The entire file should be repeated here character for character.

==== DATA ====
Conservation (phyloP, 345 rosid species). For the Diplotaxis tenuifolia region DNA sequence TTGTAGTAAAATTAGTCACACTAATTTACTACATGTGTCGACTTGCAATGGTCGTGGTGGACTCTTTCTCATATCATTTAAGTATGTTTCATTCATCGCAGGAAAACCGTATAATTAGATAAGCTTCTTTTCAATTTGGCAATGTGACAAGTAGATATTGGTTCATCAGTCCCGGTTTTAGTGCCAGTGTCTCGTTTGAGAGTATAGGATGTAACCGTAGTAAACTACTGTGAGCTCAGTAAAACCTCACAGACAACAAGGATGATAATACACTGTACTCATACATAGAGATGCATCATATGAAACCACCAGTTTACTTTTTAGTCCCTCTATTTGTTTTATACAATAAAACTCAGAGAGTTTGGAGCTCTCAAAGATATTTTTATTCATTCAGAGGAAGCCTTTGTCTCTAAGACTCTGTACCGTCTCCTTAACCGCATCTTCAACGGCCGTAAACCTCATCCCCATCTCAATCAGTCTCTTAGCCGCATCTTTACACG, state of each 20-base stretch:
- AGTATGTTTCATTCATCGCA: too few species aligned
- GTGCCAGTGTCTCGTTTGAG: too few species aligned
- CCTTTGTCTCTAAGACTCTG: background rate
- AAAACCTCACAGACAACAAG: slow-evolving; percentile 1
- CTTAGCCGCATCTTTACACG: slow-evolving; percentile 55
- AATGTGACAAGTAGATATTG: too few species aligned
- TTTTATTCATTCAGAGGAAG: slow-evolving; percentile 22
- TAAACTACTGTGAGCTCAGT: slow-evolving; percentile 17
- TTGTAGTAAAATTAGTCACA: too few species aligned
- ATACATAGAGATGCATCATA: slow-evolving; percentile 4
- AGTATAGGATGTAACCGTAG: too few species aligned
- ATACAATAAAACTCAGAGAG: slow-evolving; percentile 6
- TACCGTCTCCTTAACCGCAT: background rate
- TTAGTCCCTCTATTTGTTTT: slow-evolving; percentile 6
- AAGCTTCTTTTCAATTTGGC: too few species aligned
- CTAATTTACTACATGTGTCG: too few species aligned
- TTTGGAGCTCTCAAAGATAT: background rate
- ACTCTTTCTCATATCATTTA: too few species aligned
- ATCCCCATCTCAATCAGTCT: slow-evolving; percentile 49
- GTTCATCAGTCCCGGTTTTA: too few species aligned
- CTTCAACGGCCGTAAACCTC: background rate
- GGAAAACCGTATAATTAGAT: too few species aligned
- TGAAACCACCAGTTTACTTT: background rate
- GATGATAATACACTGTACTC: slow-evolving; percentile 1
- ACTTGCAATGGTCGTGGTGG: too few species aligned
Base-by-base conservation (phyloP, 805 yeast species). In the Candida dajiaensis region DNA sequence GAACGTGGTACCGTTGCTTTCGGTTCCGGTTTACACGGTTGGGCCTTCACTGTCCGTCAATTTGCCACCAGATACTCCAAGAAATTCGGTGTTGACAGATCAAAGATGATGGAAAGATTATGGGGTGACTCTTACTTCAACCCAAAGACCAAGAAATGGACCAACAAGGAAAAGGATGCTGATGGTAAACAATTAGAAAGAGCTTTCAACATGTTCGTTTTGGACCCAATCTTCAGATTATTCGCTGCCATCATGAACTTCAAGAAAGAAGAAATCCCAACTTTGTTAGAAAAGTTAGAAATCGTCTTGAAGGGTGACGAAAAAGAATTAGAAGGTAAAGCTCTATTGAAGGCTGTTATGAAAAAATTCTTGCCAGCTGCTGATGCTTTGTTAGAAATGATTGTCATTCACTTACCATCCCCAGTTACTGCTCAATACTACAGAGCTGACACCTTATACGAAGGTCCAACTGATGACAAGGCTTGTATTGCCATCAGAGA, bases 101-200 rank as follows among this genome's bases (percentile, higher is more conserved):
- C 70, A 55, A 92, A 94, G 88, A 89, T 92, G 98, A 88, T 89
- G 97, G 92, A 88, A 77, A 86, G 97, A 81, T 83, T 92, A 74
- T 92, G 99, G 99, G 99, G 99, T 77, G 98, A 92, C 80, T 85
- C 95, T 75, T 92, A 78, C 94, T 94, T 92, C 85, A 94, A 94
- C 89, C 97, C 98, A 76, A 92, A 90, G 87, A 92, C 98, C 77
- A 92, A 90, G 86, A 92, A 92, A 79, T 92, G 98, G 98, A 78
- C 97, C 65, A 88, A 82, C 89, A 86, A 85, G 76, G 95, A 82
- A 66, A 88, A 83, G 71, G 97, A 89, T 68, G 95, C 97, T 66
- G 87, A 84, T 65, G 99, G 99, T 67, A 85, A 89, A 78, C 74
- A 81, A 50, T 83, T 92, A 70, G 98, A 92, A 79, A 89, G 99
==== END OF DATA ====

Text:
Conservation (phyloP, 345 rosid species). For the Diplotaxis tenuifolia region DNA sequence TTGTAGTAAAATTAGTCACACTAATTTACTACATGTGTCGACTTGCAATGGTCGTGGTGGACTCTTTCTCATATCATTTAAGTATGTTTCATTCATCGCAGGAAAACCGTATAATTAGATAAGCTTCTTTTCAATTTGGCAATGTGACAAGTAGATATTGGTTCATCAGTCCCGGTTTTAGTGCCAGTGTCTCGTTTGAGAGTATAGGATGTAACCGTAGTAAACTACTGTGAGCTCAGTAAAACCTCACAGACAACAAGGATGATAATACACTGTACTCATACATAGAGATGCATCATATGAAACCACCAGTTTACTTTTTAGTCCCTCTATTTGTTTTATACAATAAAACTCAGAGAGTTTGGAGCTCTCAAAGATATTTTTATTCATTCAGAGGAAGCCTTTGTCTCTAAGACTCTGTACCGTCTCCTTAACCGCATCTTCAACGGCCGTAAACCTCATCCCCATCTCAATCAGTCTCTTAGCCGCATCTTTACACG, state of each 20-base stretch:
- AGTATGTTTCATTCATCGCA: too few species aligned
- GTGCCAGTGTCTCGTTTGAG: too few species aligned
- CCTTTGTCTCTAAGACTCTG: background rate
- AAAACCTCACAGACAACAAG: slow-evolving; percentile 1
- CTTAGCCGCATCTTTACACG: slow-evolving; percentile 55
- AATGTGACAAGTAGATATTG: too few species aligned
- TTTTATTCATTCAGAGGAAG: slow-evolving; percentile 22
- TAAACTACTGTGAGCTCAGT: slow-evolving; percentile 17
- TTGTAGTAAAATTAGTCACA: too few species aligned
- ATACATAGAGATGCATCATA: slow-evolving; percentile 4
- AGTATAGGATGTAACCGTAG: too few species aligned
- ATACAATAAAACTCAGAGAG: slow-evolving; percentile 6
- TACCGTCTCCTTAACCGCAT: background rate
- TTAGTCCCTCTATTTGTTTT: slow-evolving; percentile 6
- AAGCTTCTTTTCAATTTGGC: too few species aligned
- CTAATTTACTACATGTGTCG: too few species aligned
- TTTGGAGCTCTCAAAGATAT: background rate
- ACTCTTTCTCATATCATTTA: too few species aligned
- ATCCCCATCTCAATCAGTCT: slow-evolving; percentile 49
- GTTCATCAGTCCCGGTTTTA: too few species aligned
- CTTCAACGGCCGTAAACCTC: background rate
- GGAAAACCGTATAATTAGAT: too few species aligned
- TGAAACCACCAGTTTACTTT: background rate
- GATGATAATACACTGTACTC: slow-evolving; percentile 1
- ACTTGCAATGGTCGTGGTGG: too few species aligned
Base-by-base conservation (phyloP, 805 yeast species). In the Candida dajiaensis region DNA sequence GAACGTGGTACCGTTGCTTTCGGTTCCGGTTTACACGGTTGGGCCTTCACTGTCCGTCAATTTGCCACCAGATACTCCAAGAAATTCGGTGTTGACAGATCAAAGATGATGGAAAGATTATGGGGTGACTCTTACTTCAACCCAAAGACCAAGAAATGGACCAACAAGGAAAAGGATGCTGATGGTAAACAATTAGAAAGAGCTTTCAACATGTTCGTTTTGGACCCAATCTTCAGATTATTCGCTGCCATCATGAACTTCAAGAAAGAAGAAATCCCAACTTTGTTAGAAAAGTTAGAAATCGTCTTGAAGGGTGACGAAAAAGAATTAGAAGGTAAAGCTCTATTGAAGGCTGTTATGAAAAAATTCTTGCCAGCTGCTGATGCTTTGTTAGAAATGATTGTCATTCACTTACCATCCCCAGTTACTGCTCAATACTACAGAGCTGACACCTTATACGAAGGTCCAACTGATGACAAGGCTTGTATTGCCATCAGAGA, bases 101-200 rank as follows among this genome's bases (percentile, higher is more conserved):
- C 70, A 55, A 92, A 94, G 88, A 89, T 92, G 98, A 88, T 89
- G 97, G 92, A 88, A 77, A 86, G 97, A 81, T 83, T 92, A 74
- T 92, G 99, G 99, G 99, G 99, T 77, G 98, A 92, C 80, T 85
- C 95, T 75, T 92, A 78, C 94, T 94, T 92, C 85, A 94, A 94
- C 89, C 97, C 98, A 76, A 92, A 90, G 87, A 92, C 98, C 77
- A 92, A 90, G 86, A 92, A 92, A 79, T 92, G 98, G 98, A 78
- C 97, C 65, A 88, A 82, C 89, A 86, A 85, G 76, G 95, A 82
- A 66, A 88, A 83, G 71, G 97, A 89, T 68, G 95, C 97, T 66
- G 87, A 84, T 65, G 99, G 99, T 67, A 85, A 89, A 78, C 74
- A 81, A 50, T 83, T 92, A 70, G 98, A 92, A 79, A 89, G 99